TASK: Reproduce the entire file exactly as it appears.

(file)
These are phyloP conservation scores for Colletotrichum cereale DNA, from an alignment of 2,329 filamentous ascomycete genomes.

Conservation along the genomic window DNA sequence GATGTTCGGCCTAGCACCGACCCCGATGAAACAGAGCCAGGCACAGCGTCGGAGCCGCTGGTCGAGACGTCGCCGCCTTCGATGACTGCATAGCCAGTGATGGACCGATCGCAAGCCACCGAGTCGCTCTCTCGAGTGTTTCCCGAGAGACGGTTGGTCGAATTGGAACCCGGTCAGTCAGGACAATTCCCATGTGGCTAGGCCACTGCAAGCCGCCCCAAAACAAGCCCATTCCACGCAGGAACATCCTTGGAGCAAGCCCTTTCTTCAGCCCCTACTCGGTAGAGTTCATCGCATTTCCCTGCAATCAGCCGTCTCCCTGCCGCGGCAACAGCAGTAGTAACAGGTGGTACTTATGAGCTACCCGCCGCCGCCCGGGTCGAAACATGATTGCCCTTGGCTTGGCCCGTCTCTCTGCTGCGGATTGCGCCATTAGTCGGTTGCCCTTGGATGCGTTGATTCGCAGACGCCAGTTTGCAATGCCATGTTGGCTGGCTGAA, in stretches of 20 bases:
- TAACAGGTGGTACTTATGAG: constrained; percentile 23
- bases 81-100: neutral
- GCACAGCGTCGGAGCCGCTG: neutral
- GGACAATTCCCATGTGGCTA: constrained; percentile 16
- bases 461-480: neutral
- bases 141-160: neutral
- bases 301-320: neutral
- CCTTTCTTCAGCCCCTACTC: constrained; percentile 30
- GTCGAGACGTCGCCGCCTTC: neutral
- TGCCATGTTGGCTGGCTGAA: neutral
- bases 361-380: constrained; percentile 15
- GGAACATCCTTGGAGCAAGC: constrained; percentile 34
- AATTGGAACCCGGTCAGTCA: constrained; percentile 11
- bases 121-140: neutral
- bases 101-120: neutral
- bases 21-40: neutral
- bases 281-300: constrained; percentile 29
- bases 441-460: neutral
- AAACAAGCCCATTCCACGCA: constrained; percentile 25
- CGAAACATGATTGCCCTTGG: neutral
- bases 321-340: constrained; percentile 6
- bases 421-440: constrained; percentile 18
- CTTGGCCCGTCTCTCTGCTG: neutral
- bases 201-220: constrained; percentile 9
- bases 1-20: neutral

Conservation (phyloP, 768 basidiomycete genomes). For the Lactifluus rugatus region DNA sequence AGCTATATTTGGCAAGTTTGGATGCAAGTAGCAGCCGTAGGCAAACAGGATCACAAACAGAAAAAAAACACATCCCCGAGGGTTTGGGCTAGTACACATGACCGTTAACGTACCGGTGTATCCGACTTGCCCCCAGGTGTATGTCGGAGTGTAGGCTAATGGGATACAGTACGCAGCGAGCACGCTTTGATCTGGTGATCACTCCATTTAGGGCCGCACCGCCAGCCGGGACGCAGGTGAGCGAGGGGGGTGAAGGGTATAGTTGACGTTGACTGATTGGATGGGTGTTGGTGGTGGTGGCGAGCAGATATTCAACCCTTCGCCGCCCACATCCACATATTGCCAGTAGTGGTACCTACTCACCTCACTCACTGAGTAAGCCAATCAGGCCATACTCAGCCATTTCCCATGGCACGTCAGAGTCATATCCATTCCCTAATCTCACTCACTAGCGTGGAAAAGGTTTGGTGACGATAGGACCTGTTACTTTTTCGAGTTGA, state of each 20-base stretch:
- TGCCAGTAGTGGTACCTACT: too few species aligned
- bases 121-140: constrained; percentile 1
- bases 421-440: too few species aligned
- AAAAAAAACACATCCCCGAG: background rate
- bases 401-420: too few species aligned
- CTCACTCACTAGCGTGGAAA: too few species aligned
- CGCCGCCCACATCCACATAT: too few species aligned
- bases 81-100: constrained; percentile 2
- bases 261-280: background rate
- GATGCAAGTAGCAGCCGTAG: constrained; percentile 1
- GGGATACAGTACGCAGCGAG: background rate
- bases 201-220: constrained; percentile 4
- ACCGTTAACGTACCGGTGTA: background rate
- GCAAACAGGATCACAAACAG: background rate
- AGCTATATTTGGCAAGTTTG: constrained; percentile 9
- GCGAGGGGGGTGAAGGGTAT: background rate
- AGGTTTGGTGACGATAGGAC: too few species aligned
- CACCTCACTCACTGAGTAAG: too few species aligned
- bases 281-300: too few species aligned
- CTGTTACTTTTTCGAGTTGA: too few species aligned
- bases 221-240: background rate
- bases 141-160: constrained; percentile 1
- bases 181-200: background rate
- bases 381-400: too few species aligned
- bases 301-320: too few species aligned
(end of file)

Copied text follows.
These are phyloP conservation scores for Colletotrichum cereale DNA, from an alignment of 2,329 filamentous ascomycete genomes.

Conservation along the genomic window DNA sequence GATGTTCGGCCTAGCACCGACCCCGATGAAACAGAGCCAGGCACAGCGTCGGAGCCGCTGGTCGAGACGTCGCCGCCTTCGATGACTGCATAGCCAGTGATGGACCGATCGCAAGCCACCGAGTCGCTCTCTCGAGTGTTTCCCGAGAGACGGTTGGTCGAATTGGAACCCGGTCAGTCAGGACAATTCCCATGTGGCTAGGCCACTGCAAGCCGCCCCAAAACAAGCCCATTCCACGCAGGAACATCCTTGGAGCAAGCCCTTTCTTCAGCCCCTACTCGGTAGAGTTCATCGCATTTCCCTGCAATCAGCCGTCTCCCTGCCGCGGCAACAGCAGTAGTAACAGGTGGTACTTATGAGCTACCCGCCGCCGCCCGGGTCGAAACATGATTGCCCTTGGCTTGGCCCGTCTCTCTGCTGCGGATTGCGCCATTAGTCGGTTGCCCTTGGATGCGTTGATTCGCAGACGCCAGTTTGCAATGCCATGTTGGCTGGCTGAA, in stretches of 20 bases:
- TAACAGGTGGTACTTATGAG: constrained; percentile 23
- bases 81-100: neutral
- GCACAGCGTCGGAGCCGCTG: neutral
- GGACAATTCCCATGTGGCTA: constrained; percentile 16
- bases 461-480: neutral
- bases 141-160: neutral
- bases 301-320: neutral
- CCTTTCTTCAGCCCCTACTC: constrained; percentile 30
- GTCGAGACGTCGCCGCCTTC: neutral
- TGCCATGTTGGCTGGCTGAA: neutral
- bases 361-380: constrained; percentile 15
- GGAACATCCTTGGAGCAAGC: constrained; percentile 34
- AATTGGAACCCGGTCAGTCA: constrained; percentile 11
- bases 121-140: neutral
- bases 101-120: neutral
- bases 21-40: neutral
- bases 281-300: constrained; percentile 29
- bases 441-460: neutral
- AAACAAGCCCATTCCACGCA: constrained; percentile 25
- CGAAACATGATTGCCCTTGG: neutral
- bases 321-340: constrained; percentile 6
- bases 421-440: constrained; percentile 18
- CTTGGCCCGTCTCTCTGCTG: neutral
- bases 201-220: constrained; percentile 9
- bases 1-20: neutral

Conservation (phyloP, 768 basidiomycete genomes). For the Lactifluus rugatus region DNA sequence AGCTATATTTGGCAAGTTTGGATGCAAGTAGCAGCCGTAGGCAAACAGGATCACAAACAGAAAAAAAACACATCCCCGAGGGTTTGGGCTAGTACACATGACCGTTAACGTACCGGTGTATCCGACTTGCCCCCAGGTGTATGTCGGAGTGTAGGCTAATGGGATACAGTACGCAGCGAGCACGCTTTGATCTGGTGATCACTCCATTTAGGGCCGCACCGCCAGCCGGGACGCAGGTGAGCGAGGGGGGTGAAGGGTATAGTTGACGTTGACTGATTGGATGGGTGTTGGTGGTGGTGGCGAGCAGATATTCAACCCTTCGCCGCCCACATCCACATATTGCCAGTAGTGGTACCTACTCACCTCACTCACTGAGTAAGCCAATCAGGCCATACTCAGCCATTTCCCATGGCACGTCAGAGTCATATCCATTCCCTAATCTCACTCACTAGCGTGGAAAAGGTTTGGTGACGATAGGACCTGTTACTTTTTCGAGTTGA, state of each 20-base stretch:
- TGCCAGTAGTGGTACCTACT: too few species aligned
- bases 121-140: constrained; percentile 1
- bases 421-440: too few species aligned
- AAAAAAAACACATCCCCGAG: background rate
- bases 401-420: too few species aligned
- CTCACTCACTAGCGTGGAAA: too few species aligned
- CGCCGCCCACATCCACATAT: too few species aligned
- bases 81-100: constrained; percentile 2
- bases 261-280: background rate
- GATGCAAGTAGCAGCCGTAG: constrained; percentile 1
- GGGATACAGTACGCAGCGAG: background rate
- bases 201-220: constrained; percentile 4
- ACCGTTAACGTACCGGTGTA: background rate
- GCAAACAGGATCACAAACAG: background rate
- AGCTATATTTGGCAAGTTTG: constrained; percentile 9
- GCGAGGGGGGTGAAGGGTAT: background rate
- AGGTTTGGTGACGATAGGAC: too few species aligned
- CACCTCACTCACTGAGTAAG: too few species aligned
- bases 281-300: too few species aligned
- CTGTTACTTTTTCGAGTTGA: too few species aligned
- bases 221-240: background rate
- bases 141-160: constrained; percentile 1
- bases 181-200: background rate
- bases 381-400: too few species aligned
- bases 301-320: too few species aligned